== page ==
U of T’s evergreen commitment to student aid
Recently, university students in Quebec have been protesting plans to boost tuitions in that province – currently the lowest in Canada. One student leader has argued that the proposed increases threaten the principle that “education should be something that is available to everyone, regardless of social status.”
That argument certainly sounds plausible. However, study after study has shown that reducing or eliminating tuition fees would make education less accessible to the very people the students aim to help. Across Canada and in other parts of the world, jurisdictions with low tuition fees tend to enrol fewer university students per capita than those with higher fees. In the European countries with free tuition, for example, participation rates are about two-thirds of Canada’s. And Quebec’s participation rates are sharply lower than Ontario’s.
Why? A low- or no-tuition policy limits the supply of places in universities. Conversely, higher tuitions make more spots available. With enlightened policies that see institutions using new revenues to discount tuitions for lower-income students, more of those spots can be taken by the best and brightest, regardless of socio-economic standing.
U of T has long provided bursaries to students in need, and turned that practice into policy more than a decade ago. In 2011, U of T spent $157 million on scholarships and bursaries – or $2,416 for every full-time equivalent student. That’s 36 per cent more than the average Ontario institution (excluding U of T) spends on student aid. Thus, although the “sticker price” of an arts degree at U of T is now about $5,700 a year, the more than 2,000 students in the Faculty of Arts and Science who receive support under the Ontario Student Assistance Program effectively pay zero tuition because of the financial support they receive from the university, while 8,000 students pay $4,000 or less.
I believe the rate of growth in student debt should be moderated. However, attacking that problem with tuition reductions for all will simply benefit those who are relatively well off. In that regard, 54 per cent of students in first-entry programs at U of T already graduate with no government loans.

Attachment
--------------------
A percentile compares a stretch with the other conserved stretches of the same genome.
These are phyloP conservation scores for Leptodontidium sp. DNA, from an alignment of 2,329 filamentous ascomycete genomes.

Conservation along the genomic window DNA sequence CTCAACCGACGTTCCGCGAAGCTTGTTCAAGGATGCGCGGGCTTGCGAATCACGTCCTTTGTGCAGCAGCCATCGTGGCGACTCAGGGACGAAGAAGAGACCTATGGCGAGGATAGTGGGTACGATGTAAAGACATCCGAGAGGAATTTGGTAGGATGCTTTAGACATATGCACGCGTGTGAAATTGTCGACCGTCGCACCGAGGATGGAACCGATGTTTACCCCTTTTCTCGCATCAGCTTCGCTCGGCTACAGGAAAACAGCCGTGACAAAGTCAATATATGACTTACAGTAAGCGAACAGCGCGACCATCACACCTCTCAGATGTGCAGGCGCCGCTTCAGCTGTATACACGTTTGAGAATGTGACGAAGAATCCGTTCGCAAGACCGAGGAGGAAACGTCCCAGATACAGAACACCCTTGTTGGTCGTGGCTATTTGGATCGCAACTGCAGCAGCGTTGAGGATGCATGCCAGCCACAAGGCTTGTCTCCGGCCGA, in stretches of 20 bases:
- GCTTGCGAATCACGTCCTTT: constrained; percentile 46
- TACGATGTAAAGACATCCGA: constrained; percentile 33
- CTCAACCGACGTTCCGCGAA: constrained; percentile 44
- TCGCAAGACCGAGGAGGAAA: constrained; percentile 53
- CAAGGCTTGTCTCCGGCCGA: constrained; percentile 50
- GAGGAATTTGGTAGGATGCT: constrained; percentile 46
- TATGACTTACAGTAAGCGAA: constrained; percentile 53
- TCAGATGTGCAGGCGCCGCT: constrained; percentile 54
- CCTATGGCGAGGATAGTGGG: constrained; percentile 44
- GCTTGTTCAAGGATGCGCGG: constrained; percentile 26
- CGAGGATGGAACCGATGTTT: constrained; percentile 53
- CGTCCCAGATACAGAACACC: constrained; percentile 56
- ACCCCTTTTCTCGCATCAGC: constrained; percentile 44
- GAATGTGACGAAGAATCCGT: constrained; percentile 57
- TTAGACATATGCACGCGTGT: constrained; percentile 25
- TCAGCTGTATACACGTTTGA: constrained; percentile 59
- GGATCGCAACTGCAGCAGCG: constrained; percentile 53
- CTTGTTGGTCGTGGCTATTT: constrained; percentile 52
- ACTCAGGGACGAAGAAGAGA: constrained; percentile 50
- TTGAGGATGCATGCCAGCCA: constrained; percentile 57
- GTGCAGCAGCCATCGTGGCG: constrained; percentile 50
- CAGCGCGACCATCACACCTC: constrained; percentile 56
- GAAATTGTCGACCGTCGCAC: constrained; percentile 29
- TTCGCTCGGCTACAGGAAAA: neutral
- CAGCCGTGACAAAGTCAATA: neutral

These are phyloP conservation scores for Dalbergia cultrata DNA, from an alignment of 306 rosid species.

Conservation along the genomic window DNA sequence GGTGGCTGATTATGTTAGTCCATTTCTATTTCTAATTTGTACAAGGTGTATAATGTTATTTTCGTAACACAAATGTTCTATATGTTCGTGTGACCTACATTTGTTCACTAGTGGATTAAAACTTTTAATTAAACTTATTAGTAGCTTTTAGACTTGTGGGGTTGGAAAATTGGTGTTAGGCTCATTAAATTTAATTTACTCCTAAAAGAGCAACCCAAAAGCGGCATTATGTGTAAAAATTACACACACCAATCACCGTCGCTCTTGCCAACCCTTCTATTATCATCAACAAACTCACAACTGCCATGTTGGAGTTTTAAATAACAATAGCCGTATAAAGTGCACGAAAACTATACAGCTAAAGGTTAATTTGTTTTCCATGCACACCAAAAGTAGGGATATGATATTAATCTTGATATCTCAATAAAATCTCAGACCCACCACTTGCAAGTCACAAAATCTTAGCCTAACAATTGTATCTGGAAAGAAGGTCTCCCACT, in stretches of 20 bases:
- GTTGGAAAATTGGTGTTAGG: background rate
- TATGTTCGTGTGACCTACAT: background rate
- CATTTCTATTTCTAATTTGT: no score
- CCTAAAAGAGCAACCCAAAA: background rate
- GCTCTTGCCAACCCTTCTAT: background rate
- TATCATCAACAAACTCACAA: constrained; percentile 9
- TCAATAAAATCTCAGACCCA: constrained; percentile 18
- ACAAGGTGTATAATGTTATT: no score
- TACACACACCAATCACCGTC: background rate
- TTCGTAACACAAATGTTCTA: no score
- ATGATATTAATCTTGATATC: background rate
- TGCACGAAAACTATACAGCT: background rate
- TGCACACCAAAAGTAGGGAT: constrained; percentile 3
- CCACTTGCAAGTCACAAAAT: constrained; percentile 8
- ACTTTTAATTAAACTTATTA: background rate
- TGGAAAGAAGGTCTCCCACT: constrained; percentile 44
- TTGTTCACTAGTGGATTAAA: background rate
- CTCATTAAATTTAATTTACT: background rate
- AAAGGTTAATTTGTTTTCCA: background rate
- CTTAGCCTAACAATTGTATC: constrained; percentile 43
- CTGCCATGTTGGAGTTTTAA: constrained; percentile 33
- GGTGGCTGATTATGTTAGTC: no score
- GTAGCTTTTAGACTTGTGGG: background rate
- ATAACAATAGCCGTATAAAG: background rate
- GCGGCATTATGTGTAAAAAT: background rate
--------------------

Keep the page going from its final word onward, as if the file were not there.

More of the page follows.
Today’s accessible excellence at U of T is built in meaningful measure on a legacy of student support provided by alumni and friends. To sustain that legacy, our Boundless campaign, launched almost a year ago, aims to raise $300 million for student financial aid. Signaling the priority we place on student support, U of T will match – in perpetuity – the annual income generated by new endowed donations of $25,000 and up, whenever those donations address the financial needs of full-time undergraduates.
Last, while statistics on access and student aid are relevant, sometimes a story is more salient. Wendy Cecil (BA 1971 VIC) is a tireless volunteer and generous benefactor. She is the Chancellor of Victoria and a former chair of the university’s governing council. Cecil is also the first person from either side of her family to ever attend university. She entered U of T with a summer of hard-earned savings and a cheque for an Ontario Scholarship that almost covered her first year’s tuition fees. The next year, absent the scholarship, she could not afford her second tuition installment. With no expectation of student aid, young Wendy went to advise the Vic bursar, Fred Stokes, about her intent to withdraw. To her astonishment, Stokes simply said, “I think we can find a little something to help you.” Cecil was tearful with surprise at his kindness and her good fortune. She remains certain today that the course of her life was changed by that moment.
When Cecil shared this account with me, she added: “My dream is that other students, who receive any form of financial aid while at U of T, will feel the same debt of gratitude that I feel for that assistance, and will come back to serve and to give – so that others will have the opportunity for a University of Toronto education.” These words beautifully capture the cycle of generosity and opportunity that I hope our alumni and friends will sustain now and in the years ahead.